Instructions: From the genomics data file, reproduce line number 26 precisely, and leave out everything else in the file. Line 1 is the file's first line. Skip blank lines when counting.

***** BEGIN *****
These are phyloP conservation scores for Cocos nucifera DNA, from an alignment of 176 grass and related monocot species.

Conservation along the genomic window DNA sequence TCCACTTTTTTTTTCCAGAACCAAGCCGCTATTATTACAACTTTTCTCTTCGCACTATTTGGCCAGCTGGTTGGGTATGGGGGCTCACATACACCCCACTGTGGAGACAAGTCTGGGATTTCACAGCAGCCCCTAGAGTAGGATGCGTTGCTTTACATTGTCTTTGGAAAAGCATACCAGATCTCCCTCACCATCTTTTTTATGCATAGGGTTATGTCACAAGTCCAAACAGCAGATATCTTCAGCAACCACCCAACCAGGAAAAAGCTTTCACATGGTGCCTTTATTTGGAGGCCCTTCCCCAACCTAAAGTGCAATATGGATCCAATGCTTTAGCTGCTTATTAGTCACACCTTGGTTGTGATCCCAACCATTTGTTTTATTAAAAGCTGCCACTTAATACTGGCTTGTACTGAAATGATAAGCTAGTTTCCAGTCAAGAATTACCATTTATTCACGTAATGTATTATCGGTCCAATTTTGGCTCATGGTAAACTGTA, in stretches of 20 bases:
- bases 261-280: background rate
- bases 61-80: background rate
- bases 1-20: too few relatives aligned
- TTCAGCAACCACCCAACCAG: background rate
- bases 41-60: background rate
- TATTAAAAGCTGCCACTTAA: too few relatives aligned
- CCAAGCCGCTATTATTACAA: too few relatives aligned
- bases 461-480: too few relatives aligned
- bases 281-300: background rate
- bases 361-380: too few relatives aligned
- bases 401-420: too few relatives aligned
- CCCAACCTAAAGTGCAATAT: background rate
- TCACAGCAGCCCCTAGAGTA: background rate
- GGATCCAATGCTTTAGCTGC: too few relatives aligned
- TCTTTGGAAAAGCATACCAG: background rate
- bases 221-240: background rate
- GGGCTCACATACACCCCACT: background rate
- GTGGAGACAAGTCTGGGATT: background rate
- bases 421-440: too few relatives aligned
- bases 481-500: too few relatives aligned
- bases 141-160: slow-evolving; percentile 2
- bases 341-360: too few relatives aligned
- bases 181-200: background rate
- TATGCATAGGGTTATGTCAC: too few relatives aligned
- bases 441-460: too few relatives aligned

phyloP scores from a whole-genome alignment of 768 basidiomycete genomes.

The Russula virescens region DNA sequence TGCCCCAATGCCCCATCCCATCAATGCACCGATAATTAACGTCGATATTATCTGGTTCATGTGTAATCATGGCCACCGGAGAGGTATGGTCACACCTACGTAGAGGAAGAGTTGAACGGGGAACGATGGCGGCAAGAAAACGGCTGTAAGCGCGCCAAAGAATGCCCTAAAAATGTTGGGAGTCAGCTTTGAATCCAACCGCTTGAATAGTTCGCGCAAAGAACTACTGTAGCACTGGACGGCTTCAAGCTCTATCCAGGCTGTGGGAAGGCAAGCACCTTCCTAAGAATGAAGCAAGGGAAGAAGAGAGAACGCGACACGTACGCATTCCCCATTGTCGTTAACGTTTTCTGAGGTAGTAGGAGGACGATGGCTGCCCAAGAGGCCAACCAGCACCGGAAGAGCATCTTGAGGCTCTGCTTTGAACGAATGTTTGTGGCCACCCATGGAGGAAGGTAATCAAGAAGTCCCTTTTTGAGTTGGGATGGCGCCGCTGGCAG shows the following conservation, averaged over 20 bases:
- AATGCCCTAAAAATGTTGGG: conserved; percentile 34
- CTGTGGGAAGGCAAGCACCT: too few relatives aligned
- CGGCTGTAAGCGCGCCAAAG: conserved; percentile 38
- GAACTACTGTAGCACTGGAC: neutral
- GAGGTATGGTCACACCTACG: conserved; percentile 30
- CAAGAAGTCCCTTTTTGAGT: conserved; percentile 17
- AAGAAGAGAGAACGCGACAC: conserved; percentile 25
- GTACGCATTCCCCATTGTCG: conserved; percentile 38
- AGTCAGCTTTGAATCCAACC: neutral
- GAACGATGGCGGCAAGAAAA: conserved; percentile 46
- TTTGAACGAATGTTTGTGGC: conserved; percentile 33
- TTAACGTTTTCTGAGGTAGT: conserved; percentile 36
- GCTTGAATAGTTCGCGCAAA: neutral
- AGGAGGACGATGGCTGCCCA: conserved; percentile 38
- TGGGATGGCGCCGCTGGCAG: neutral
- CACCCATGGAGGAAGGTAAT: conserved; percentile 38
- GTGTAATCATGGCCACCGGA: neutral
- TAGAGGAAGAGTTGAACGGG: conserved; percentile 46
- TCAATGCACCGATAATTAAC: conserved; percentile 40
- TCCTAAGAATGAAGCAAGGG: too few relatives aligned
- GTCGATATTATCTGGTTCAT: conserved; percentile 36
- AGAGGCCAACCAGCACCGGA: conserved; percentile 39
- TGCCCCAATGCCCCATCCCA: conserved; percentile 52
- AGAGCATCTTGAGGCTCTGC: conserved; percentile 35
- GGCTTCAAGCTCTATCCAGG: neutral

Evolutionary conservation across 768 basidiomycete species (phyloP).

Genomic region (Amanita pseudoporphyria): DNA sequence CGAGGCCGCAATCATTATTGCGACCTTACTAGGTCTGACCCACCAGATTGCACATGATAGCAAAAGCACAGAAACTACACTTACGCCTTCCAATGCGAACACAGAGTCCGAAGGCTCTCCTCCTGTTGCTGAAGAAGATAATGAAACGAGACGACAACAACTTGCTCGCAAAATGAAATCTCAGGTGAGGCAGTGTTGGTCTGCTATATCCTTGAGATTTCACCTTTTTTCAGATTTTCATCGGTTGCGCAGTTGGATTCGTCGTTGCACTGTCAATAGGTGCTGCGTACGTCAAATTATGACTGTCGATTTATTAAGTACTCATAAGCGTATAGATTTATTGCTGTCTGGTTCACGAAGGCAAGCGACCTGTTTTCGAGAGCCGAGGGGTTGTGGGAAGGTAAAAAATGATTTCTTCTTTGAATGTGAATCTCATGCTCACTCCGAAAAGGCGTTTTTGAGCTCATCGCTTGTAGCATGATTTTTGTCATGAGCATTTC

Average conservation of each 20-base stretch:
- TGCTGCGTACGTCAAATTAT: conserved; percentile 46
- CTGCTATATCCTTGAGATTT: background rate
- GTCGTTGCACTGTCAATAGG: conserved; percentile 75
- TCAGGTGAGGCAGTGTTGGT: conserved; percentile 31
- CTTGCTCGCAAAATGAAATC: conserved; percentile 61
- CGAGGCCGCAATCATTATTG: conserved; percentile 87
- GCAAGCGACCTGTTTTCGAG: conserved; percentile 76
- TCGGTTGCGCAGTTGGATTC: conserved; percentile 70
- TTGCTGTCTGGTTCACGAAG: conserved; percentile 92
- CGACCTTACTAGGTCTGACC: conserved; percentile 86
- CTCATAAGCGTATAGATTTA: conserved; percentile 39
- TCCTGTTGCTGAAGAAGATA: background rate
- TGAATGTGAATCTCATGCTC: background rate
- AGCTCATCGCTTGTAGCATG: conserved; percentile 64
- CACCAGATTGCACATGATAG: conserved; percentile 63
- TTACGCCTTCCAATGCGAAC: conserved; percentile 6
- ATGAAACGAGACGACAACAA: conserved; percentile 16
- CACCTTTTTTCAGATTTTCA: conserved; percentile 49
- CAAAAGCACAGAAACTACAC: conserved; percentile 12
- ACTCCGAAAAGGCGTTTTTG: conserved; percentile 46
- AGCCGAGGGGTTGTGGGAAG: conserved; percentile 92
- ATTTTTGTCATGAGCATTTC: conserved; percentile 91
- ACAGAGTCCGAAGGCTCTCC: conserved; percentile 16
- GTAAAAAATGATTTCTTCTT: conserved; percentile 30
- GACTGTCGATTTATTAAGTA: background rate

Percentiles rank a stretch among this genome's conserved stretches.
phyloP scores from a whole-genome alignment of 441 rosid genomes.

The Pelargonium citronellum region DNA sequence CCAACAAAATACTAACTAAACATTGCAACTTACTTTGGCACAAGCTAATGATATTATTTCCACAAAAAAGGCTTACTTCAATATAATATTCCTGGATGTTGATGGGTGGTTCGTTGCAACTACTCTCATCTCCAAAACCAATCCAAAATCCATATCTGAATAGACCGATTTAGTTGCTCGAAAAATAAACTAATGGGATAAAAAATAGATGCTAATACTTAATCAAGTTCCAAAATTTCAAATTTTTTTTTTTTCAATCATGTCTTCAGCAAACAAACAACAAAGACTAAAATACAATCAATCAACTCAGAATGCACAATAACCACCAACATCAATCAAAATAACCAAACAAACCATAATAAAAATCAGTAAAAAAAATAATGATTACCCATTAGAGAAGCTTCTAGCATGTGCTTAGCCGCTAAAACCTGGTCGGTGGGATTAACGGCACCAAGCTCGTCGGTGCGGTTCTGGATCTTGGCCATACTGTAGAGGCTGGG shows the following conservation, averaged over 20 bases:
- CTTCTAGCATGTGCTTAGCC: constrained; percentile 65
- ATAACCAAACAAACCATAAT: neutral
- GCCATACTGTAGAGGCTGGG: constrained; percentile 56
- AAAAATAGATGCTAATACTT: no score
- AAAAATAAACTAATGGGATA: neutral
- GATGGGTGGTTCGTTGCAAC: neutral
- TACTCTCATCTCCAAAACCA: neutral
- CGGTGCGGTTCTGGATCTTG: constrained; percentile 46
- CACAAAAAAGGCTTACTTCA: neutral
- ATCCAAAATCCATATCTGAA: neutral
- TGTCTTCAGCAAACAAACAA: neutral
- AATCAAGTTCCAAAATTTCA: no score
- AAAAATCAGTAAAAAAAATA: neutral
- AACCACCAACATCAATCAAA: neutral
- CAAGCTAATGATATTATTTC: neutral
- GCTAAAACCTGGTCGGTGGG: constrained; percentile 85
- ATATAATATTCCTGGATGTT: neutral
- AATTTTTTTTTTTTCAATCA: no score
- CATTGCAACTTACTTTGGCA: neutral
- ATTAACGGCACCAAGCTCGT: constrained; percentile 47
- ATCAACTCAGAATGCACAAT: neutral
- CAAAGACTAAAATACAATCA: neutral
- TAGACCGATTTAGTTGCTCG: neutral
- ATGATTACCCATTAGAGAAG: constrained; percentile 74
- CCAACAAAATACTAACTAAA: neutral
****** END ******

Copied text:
- TATGCATAGGGTTATGTCAC: too few relatives aligned